A story in the Sun Journal in Lewiston for August 14, 1967 called “Viking Voyage to Maine and Viking Village near Pemaquid Proposed,” by Eugene C. Peterson, news director of radio station WDEA, asked Maine’s Governor Curtis to recreate the possible ocean crossing of the Vikings in the time of North American pre-history. He also proposed the building of a Viking village near Pemaquid. Both proposals were to help celebrate the 150th anniversary of Maine’s statehood.
Nothing came of the proposal, however, there are several businesses in Pemaquid who use “Viking” in their name.
Evidence of Vikings
Some possible evidence exists that there were indeed Vikings about in the New England area in pre-Colonial times. First of all a sixth of the U.S. population is Scandinavian. All you need do is open a phone book for the coastal area of Maine to see that is a true statement.
Runes have also been found in several places in Massachusetts.  A Rune is any of the characters in the alphabets that were used in ancient times by people of Northern Europe. Such inscriptions have been found along the shores in several places in Massachusetts and also in Popham Beach, Maine.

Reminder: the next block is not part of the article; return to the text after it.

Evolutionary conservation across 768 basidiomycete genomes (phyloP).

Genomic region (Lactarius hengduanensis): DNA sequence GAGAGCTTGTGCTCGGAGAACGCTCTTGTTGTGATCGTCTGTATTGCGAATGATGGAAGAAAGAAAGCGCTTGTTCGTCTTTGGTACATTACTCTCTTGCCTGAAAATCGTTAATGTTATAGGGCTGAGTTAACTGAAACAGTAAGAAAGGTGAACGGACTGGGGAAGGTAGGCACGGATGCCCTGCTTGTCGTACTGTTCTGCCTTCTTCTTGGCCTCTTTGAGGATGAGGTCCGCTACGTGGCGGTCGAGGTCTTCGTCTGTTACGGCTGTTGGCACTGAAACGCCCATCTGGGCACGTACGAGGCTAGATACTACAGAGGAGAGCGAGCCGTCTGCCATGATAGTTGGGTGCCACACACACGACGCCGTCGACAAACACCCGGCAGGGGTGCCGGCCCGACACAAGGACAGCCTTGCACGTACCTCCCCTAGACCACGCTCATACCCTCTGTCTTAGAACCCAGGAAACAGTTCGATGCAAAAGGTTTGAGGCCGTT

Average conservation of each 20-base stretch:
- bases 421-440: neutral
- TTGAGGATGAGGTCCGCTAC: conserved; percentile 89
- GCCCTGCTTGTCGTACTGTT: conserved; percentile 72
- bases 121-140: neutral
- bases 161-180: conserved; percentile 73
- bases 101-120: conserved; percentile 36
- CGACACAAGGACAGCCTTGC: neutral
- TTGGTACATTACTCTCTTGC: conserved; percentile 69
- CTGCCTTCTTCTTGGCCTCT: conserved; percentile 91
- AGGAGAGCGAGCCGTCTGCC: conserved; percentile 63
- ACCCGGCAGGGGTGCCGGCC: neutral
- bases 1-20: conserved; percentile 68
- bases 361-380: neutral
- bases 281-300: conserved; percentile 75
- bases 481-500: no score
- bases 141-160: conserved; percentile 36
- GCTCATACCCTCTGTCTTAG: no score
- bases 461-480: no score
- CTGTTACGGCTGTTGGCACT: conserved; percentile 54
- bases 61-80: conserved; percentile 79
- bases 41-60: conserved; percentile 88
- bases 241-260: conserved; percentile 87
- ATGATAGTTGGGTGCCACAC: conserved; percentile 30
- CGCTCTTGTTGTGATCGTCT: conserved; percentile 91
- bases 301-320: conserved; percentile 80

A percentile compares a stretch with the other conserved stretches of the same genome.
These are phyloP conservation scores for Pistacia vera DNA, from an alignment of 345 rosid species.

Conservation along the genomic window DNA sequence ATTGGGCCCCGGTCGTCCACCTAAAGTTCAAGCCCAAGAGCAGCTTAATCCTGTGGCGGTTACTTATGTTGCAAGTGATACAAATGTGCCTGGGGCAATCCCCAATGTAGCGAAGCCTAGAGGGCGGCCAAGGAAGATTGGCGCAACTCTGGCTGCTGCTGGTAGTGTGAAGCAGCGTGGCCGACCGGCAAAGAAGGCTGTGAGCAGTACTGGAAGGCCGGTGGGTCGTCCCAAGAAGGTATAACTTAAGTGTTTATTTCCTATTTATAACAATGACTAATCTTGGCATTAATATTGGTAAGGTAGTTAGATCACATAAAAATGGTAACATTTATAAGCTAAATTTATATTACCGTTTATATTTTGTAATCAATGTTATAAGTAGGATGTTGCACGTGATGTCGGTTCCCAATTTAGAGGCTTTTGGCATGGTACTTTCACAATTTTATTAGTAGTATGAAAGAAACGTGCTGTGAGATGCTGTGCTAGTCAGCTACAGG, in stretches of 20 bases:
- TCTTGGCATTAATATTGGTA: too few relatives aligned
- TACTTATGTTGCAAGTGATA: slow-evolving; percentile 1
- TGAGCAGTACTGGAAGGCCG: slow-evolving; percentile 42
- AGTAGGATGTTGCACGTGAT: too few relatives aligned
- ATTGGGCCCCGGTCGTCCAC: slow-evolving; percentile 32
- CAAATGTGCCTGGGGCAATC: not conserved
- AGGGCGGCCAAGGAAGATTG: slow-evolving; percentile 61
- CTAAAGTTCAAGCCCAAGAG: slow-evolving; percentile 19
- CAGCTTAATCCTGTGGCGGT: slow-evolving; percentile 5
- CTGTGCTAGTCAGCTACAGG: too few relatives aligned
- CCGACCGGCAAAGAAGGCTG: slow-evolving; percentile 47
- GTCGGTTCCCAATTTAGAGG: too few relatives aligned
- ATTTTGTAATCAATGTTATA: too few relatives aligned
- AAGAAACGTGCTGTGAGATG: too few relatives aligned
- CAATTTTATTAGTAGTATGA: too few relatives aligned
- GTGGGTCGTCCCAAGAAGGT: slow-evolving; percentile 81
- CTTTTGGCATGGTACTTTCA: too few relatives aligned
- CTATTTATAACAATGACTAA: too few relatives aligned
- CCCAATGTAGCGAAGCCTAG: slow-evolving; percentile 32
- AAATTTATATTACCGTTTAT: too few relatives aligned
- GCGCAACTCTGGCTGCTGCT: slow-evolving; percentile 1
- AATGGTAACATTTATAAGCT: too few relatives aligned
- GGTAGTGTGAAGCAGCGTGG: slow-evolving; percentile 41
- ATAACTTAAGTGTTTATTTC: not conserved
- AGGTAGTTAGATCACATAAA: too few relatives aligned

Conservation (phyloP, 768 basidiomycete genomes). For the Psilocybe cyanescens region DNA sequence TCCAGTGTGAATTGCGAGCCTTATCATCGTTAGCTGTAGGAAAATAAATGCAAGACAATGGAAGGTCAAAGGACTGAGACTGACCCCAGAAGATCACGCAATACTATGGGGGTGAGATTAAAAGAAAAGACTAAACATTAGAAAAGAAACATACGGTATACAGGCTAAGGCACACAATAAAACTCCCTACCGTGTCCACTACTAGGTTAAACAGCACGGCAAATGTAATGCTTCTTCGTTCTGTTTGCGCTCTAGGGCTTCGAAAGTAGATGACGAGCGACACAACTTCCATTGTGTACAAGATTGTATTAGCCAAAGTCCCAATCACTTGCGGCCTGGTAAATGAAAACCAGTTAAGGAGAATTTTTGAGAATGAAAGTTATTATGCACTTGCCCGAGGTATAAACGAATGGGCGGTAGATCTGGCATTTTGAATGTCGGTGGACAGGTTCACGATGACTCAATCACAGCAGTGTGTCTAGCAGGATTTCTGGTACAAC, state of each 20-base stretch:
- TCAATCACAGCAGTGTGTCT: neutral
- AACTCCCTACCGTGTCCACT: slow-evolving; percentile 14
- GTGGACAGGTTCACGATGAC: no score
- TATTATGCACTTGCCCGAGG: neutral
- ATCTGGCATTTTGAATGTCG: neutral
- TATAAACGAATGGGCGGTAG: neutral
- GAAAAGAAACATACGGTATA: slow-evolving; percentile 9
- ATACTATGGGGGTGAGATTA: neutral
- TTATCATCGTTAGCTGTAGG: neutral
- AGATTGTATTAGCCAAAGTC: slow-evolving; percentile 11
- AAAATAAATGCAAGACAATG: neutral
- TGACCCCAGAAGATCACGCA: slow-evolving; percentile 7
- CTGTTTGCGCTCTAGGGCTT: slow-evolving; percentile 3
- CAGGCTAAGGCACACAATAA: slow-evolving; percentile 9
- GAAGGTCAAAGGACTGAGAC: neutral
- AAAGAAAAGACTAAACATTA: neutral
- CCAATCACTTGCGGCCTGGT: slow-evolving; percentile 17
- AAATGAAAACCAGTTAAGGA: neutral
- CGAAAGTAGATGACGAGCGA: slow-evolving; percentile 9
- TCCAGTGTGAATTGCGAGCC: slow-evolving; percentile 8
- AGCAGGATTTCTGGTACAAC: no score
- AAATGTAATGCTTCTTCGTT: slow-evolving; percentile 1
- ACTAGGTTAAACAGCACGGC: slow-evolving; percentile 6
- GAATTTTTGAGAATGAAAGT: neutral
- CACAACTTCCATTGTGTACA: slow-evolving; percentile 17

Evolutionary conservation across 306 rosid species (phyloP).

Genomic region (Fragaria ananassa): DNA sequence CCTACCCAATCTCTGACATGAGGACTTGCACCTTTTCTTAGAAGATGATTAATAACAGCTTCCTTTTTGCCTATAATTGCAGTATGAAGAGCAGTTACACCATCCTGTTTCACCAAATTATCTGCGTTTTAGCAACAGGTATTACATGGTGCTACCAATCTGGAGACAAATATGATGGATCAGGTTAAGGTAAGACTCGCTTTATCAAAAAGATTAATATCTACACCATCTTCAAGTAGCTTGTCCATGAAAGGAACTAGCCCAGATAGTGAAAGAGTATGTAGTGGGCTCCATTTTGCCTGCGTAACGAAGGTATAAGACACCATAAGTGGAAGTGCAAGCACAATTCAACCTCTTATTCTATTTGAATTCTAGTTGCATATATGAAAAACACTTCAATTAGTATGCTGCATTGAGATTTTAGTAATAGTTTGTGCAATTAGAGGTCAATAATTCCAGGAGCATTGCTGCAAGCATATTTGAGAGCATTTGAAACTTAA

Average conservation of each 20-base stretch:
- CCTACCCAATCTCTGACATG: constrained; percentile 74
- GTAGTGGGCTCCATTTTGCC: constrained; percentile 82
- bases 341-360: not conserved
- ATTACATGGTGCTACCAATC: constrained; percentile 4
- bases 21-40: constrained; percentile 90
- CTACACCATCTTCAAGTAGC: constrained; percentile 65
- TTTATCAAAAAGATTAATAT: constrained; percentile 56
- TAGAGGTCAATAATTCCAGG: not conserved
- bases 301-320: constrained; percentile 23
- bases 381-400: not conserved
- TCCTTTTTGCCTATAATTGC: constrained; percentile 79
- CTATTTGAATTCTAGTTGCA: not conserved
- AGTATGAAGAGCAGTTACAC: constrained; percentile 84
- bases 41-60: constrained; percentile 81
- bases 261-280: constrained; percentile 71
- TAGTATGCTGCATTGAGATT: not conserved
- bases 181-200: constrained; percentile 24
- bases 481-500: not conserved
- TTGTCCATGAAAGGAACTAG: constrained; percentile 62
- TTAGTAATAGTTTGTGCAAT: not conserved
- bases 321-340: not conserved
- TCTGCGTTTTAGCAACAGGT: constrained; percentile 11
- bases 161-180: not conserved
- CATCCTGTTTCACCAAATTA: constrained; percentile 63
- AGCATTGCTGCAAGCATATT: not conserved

Here’s an example of a rune. Many of they have been found on rocks. Can you translate this one for me?
Here’s a recent picture of Pemaquid ledges with the lighthouse. Can you imagine those Vikings in an open long boat trying to navigate the treacherous waters off these cliffs?
The existence of Vikings in Maine continues to be investigated. The fact is that Maine not only has a Colonial history, but a possible Viking history too.
Have a Happy Thanksgiving everyone and thanks for listening.

Monday, November 17, 2014


What are you thankful for?

What are you thankful for this Thanksgiving? It’s a tradition that we all stop and reflect upon what blessings we have, what we love, what we cherish during this Thanksgiving season. The pilgrims gave thanks by sharing a meal with the native Indians on that first Thanksgiving. Do you all individually tell the rest of the people at your Thanksgiving table one thing you are thankful for?
My list of thanks is long. First of all is family. I was so fortunate to have the family I had growing up. We filled the places around my Mother’s dining room table and listened to my grandfather, Herman Winchenbaugh, give the blessing before we ate. He was a lay minister back in my mother’s growing up time and he knew how to orate in his loud voice how much we were all thankful for the dinner before us. I can imagine now my mother’s thoughts as we bowed our heads, “Please make it short, Father, before this food gets cold.”